Just days ahead of the European election, few in Finland appear to want the EU to set up a joint military force.
Just 26 percent of Finnish residents said they think the EU should establish a common defence force, according to a poll commissioned by rural newspaper Maaseudun Tulevaisuus (MT).
The survey queried more than 1,000 people, asking whether they agreed with the statement: "EU countries should deepen its defence cooperation with the aim of creating a common military."
Some 40 percent of respondents said that it would not be a good idea to establish a common defence force but nearly as many (34%) said they did not have an opinion about it.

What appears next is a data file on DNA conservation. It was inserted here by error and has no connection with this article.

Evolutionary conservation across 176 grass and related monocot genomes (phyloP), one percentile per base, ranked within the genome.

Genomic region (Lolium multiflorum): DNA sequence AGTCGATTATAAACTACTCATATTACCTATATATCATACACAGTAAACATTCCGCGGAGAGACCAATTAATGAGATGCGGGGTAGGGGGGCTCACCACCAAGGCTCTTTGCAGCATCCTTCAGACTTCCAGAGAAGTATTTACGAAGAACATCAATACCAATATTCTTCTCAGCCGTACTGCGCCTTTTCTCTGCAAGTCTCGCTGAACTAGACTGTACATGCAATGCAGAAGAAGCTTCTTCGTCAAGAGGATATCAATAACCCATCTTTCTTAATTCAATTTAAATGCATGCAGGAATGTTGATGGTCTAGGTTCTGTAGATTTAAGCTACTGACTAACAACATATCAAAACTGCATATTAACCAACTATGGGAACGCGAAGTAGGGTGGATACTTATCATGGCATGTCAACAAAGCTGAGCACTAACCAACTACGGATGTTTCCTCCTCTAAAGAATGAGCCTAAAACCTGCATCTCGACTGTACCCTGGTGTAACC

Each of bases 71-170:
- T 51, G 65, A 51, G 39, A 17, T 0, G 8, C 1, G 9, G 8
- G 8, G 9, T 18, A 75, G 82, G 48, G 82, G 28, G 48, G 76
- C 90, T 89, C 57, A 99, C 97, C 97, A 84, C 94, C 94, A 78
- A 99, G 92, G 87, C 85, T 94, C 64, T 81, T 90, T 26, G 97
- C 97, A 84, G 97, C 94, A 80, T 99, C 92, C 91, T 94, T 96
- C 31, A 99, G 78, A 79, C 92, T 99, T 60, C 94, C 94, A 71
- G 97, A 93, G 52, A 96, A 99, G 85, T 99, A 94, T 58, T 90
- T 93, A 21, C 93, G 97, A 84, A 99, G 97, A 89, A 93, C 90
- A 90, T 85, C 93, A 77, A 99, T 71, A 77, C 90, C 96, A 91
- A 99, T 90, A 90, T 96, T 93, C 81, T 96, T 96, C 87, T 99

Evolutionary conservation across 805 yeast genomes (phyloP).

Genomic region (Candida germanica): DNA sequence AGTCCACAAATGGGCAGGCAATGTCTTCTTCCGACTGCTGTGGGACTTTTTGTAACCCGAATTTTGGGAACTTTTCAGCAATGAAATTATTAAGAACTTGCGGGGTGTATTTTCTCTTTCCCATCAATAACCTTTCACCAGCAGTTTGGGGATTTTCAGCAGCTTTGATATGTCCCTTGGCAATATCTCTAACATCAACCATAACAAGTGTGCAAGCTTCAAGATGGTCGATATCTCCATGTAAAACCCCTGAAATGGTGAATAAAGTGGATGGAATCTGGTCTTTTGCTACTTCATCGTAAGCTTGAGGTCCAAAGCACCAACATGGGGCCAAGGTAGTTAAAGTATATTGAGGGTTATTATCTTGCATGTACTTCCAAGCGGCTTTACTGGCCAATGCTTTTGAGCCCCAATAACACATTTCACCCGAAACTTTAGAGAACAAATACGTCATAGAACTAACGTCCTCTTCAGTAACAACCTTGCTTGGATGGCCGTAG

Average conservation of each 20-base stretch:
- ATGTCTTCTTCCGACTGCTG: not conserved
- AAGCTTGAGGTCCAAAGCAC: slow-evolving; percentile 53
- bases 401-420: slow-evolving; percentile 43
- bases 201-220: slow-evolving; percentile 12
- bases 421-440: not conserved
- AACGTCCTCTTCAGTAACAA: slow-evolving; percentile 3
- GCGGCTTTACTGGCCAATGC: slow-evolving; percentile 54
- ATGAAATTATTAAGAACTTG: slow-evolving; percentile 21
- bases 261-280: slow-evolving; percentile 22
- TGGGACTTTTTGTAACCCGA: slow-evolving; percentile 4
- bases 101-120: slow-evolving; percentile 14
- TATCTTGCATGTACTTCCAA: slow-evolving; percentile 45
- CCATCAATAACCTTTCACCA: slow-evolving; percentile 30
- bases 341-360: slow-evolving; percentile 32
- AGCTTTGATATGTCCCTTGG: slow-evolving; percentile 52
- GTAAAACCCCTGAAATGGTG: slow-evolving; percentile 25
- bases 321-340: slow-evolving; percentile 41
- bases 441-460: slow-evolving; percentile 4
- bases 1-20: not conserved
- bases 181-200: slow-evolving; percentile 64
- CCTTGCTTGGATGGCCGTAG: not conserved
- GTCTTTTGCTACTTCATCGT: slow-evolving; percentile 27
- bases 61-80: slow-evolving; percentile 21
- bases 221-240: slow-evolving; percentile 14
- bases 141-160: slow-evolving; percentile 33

Residents in larger cities were more positive toward the idea of a common EU military than respondents in rural areas were, according to the paper.
Men (35%) were more positive toward the idea than women (17%), but on the other hand more women than men said that they had no opinion on the issue.
Supporters of the small Swedish People's Party (SPP) and those who earned more than 85,000 euros a year were more likely to have positive views on establishing a common EU defence force.
When the question was put to 159 of Finland's candidates in the EU Parliament elections, 84 percent said they were against the idea.
SPP and Greens candidates are the biggest supporters of establishing joint European defence forces.
Just over 1,000 people took part in the survey, which had a margin of error of three percentage points.